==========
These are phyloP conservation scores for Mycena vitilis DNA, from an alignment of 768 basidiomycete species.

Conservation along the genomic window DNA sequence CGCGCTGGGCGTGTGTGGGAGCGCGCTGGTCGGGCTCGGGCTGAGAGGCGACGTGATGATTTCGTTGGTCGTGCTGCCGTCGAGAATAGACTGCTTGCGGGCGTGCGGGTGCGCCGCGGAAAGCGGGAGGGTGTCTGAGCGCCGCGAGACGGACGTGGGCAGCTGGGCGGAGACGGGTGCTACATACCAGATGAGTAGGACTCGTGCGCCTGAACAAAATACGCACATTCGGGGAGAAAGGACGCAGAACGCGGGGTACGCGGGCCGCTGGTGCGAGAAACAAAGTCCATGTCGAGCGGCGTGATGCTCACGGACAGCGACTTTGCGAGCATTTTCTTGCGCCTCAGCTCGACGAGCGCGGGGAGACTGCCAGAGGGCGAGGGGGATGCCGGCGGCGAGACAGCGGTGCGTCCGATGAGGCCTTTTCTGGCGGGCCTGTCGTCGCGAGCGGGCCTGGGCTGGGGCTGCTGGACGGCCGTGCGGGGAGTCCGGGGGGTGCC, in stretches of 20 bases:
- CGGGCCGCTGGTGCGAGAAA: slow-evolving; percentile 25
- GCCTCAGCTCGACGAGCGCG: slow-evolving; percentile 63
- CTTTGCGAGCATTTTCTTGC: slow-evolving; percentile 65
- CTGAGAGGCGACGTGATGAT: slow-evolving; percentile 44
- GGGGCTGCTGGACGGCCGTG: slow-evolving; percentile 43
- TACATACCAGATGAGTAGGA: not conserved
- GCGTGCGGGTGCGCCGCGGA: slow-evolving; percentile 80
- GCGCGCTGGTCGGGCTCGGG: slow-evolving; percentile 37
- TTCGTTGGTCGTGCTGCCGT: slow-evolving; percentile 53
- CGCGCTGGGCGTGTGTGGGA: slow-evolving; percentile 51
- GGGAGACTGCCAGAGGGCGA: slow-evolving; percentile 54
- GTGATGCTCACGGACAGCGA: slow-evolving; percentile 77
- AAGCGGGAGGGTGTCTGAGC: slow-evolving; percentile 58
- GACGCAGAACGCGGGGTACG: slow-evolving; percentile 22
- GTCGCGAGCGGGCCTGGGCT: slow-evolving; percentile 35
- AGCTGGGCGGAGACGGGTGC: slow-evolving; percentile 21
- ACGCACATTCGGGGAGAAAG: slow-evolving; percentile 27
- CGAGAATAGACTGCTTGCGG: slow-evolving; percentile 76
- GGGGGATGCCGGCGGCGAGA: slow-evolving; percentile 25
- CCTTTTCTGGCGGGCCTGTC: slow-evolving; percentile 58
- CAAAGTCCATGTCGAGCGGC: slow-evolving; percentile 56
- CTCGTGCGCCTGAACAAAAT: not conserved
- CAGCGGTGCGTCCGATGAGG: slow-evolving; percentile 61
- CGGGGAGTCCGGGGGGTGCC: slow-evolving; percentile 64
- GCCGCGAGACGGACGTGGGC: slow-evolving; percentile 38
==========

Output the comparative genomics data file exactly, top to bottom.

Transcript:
These are phyloP conservation scores for Mycena vitilis DNA, from an alignment of 768 basidiomycete species.

Conservation along the genomic window DNA sequence CGCGCTGGGCGTGTGTGGGAGCGCGCTGGTCGGGCTCGGGCTGAGAGGCGACGTGATGATTTCGTTGGTCGTGCTGCCGTCGAGAATAGACTGCTTGCGGGCGTGCGGGTGCGCCGCGGAAAGCGGGAGGGTGTCTGAGCGCCGCGAGACGGACGTGGGCAGCTGGGCGGAGACGGGTGCTACATACCAGATGAGTAGGACTCGTGCGCCTGAACAAAATACGCACATTCGGGGAGAAAGGACGCAGAACGCGGGGTACGCGGGCCGCTGGTGCGAGAAACAAAGTCCATGTCGAGCGGCGTGATGCTCACGGACAGCGACTTTGCGAGCATTTTCTTGCGCCTCAGCTCGACGAGCGCGGGGAGACTGCCAGAGGGCGAGGGGGATGCCGGCGGCGAGACAGCGGTGCGTCCGATGAGGCCTTTTCTGGCGGGCCTGTCGTCGCGAGCGGGCCTGGGCTGGGGCTGCTGGACGGCCGTGCGGGGAGTCCGGGGGGTGCC, in stretches of 20 bases:
- CGGGCCGCTGGTGCGAGAAA: slow-evolving; percentile 25
- GCCTCAGCTCGACGAGCGCG: slow-evolving; percentile 63
- CTTTGCGAGCATTTTCTTGC: slow-evolving; percentile 65
- CTGAGAGGCGACGTGATGAT: slow-evolving; percentile 44
- GGGGCTGCTGGACGGCCGTG: slow-evolving; percentile 43
- TACATACCAGATGAGTAGGA: not conserved
- GCGTGCGGGTGCGCCGCGGA: slow-evolving; percentile 80
- GCGCGCTGGTCGGGCTCGGG: slow-evolving; percentile 37
- TTCGTTGGTCGTGCTGCCGT: slow-evolving; percentile 53
- CGCGCTGGGCGTGTGTGGGA: slow-evolving; percentile 51
- GGGAGACTGCCAGAGGGCGA: slow-evolving; percentile 54
- GTGATGCTCACGGACAGCGA: slow-evolving; percentile 77
- AAGCGGGAGGGTGTCTGAGC: slow-evolving; percentile 58
- GACGCAGAACGCGGGGTACG: slow-evolving; percentile 22
- GTCGCGAGCGGGCCTGGGCT: slow-evolving; percentile 35
- AGCTGGGCGGAGACGGGTGC: slow-evolving; percentile 21
- ACGCACATTCGGGGAGAAAG: slow-evolving; percentile 27
- CGAGAATAGACTGCTTGCGG: slow-evolving; percentile 76
- GGGGGATGCCGGCGGCGAGA: slow-evolving; percentile 25
- CCTTTTCTGGCGGGCCTGTC: slow-evolving; percentile 58
- CAAAGTCCATGTCGAGCGGC: slow-evolving; percentile 56
- CTCGTGCGCCTGAACAAAAT: not conserved
- CAGCGGTGCGTCCGATGAGG: slow-evolving; percentile 61
- CGGGGAGTCCGGGGGGTGCC: slow-evolving; percentile 64
- GCCGCGAGACGGACGTGGGC: slow-evolving; percentile 38